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As my contribution to the Infinite Trackback Project, I am now commenting on a blog that links to FRL’s main page with the comment, “podcasting seems silly to me.”

A lot of things seem silly to me, including braille pads on drive-through ATMs,”fruit punch” without fruit, and most box wines. But I’d be careful to label podcasting silly, even if people like me have found eminently forgettable uses for it that will come back to haunt us someday. Podcasting is simply to radio/audio what RSS is to the news–a shifted way to deliver well-known content. But the shift is the crucial change.

What excites me about podcasting is not the format itself, but its role as a harbinger of an on-demand world. I was thinking about podcasting last night after I asked Sandy why we were still watching CBS News now that Dan Rather was gone. At this point, I watch the 6 o’clock news primarily to learn what Big Media is telling people who watch the 6 o’clock news. (Speaking of silliness, isn’t “o’clock” a delightfully anachronistic term?) Even if I only glance at the online headlines during the day, by the time 6 p.m. rolls around, I can lip sync Bob Schieffer’s talking-head “reporting”–even talk ahead of him, as well as talk ahead of the other talking heads, like that woman with the strange unblinking stare who last night “reported” how The Democrats are objecting to the president’s Social Security plan. (Or should that be “plan?”)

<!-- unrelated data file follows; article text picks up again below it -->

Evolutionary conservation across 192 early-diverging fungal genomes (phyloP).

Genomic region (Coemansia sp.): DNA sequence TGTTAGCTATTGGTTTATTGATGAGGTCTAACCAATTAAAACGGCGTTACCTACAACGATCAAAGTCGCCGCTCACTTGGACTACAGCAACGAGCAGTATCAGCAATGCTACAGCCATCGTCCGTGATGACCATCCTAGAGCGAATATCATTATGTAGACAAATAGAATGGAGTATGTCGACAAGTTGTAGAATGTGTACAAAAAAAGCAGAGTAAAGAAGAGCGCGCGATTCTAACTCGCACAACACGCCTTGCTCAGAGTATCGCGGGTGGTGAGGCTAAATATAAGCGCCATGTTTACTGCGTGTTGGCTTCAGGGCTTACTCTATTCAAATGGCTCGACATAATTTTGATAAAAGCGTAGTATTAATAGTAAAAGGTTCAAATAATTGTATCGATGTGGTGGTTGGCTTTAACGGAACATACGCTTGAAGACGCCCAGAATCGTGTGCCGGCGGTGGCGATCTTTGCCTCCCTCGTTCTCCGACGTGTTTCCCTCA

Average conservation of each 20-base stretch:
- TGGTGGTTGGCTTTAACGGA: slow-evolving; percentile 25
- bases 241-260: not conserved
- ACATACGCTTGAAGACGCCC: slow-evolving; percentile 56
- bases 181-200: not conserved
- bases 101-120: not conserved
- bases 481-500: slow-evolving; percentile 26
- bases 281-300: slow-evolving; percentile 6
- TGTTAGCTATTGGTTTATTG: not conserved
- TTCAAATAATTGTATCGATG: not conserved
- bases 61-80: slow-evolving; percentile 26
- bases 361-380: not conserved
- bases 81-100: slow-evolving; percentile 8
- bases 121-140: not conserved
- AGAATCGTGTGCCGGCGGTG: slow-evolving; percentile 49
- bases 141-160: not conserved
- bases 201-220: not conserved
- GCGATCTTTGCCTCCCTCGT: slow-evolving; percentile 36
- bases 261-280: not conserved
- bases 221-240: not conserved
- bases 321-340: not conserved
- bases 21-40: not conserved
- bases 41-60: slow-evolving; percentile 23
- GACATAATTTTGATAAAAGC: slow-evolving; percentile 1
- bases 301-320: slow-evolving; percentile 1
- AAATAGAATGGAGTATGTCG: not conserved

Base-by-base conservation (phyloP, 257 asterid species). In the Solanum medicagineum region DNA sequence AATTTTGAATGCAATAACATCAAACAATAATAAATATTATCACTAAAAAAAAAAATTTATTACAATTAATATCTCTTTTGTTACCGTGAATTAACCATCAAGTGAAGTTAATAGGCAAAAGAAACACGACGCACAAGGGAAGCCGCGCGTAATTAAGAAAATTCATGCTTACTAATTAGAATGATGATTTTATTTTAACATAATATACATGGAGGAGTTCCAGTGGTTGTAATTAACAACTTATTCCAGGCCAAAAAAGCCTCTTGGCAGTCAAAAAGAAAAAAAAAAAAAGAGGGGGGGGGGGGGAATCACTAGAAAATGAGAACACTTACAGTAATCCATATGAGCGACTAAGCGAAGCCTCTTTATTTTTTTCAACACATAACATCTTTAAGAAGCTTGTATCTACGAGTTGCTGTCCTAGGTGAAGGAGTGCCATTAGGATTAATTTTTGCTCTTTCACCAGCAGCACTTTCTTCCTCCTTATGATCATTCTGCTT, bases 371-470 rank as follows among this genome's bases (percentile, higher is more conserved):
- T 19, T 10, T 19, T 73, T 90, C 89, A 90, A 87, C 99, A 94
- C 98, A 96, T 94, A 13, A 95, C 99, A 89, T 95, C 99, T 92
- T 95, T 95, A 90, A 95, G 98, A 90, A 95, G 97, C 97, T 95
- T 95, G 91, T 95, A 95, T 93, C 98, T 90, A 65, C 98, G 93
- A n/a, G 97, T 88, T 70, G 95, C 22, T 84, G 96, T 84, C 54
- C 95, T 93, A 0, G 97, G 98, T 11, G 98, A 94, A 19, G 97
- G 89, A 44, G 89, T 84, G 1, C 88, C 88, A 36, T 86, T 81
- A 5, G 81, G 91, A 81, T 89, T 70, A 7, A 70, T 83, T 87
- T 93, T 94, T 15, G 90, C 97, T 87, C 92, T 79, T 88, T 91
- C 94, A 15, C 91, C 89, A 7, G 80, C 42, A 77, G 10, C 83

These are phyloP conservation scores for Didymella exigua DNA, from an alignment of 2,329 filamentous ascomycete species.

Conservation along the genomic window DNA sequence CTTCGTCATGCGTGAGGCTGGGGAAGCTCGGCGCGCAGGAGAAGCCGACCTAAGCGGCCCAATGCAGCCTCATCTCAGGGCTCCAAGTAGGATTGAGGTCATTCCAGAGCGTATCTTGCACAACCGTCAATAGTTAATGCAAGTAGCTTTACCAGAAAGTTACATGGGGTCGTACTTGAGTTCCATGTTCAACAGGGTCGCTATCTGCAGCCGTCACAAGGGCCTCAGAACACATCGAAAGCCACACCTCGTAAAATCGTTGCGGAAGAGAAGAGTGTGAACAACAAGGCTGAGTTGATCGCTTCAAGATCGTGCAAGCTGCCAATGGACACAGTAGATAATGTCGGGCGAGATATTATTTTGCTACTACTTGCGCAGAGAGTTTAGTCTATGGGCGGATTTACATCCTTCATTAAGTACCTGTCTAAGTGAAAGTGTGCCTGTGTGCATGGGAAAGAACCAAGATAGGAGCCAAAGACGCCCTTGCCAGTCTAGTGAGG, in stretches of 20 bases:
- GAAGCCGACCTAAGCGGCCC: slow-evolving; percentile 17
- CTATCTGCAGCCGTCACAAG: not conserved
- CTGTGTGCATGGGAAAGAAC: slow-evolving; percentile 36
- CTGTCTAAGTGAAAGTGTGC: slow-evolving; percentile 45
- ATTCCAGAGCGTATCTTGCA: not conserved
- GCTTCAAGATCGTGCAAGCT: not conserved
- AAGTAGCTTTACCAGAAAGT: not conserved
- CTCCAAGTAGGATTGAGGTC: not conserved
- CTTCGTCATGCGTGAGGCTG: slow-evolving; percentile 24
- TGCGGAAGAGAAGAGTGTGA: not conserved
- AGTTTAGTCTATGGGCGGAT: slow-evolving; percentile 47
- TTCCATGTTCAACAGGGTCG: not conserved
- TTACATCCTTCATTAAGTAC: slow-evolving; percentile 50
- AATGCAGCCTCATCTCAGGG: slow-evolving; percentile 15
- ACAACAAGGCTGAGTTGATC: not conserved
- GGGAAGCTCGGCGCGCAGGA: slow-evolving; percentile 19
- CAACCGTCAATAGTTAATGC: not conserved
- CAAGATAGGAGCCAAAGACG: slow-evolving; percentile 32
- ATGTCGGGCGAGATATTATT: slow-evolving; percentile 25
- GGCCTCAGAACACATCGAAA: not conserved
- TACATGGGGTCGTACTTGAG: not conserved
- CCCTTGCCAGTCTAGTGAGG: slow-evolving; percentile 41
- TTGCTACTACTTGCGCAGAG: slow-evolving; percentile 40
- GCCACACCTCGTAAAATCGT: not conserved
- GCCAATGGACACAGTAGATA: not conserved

Consider podcasting as part of a message that includes satellite radio, RSS for text content, and music downloads. The media model of rigidly controlled spoonfuls of information doled out on other folks’ schedules will soon be a relic. The kids who will be voting for tomorrow’s library bonds will expect to control not only what, but when, where, and how information is delivered. Librarians who understand that will survive.

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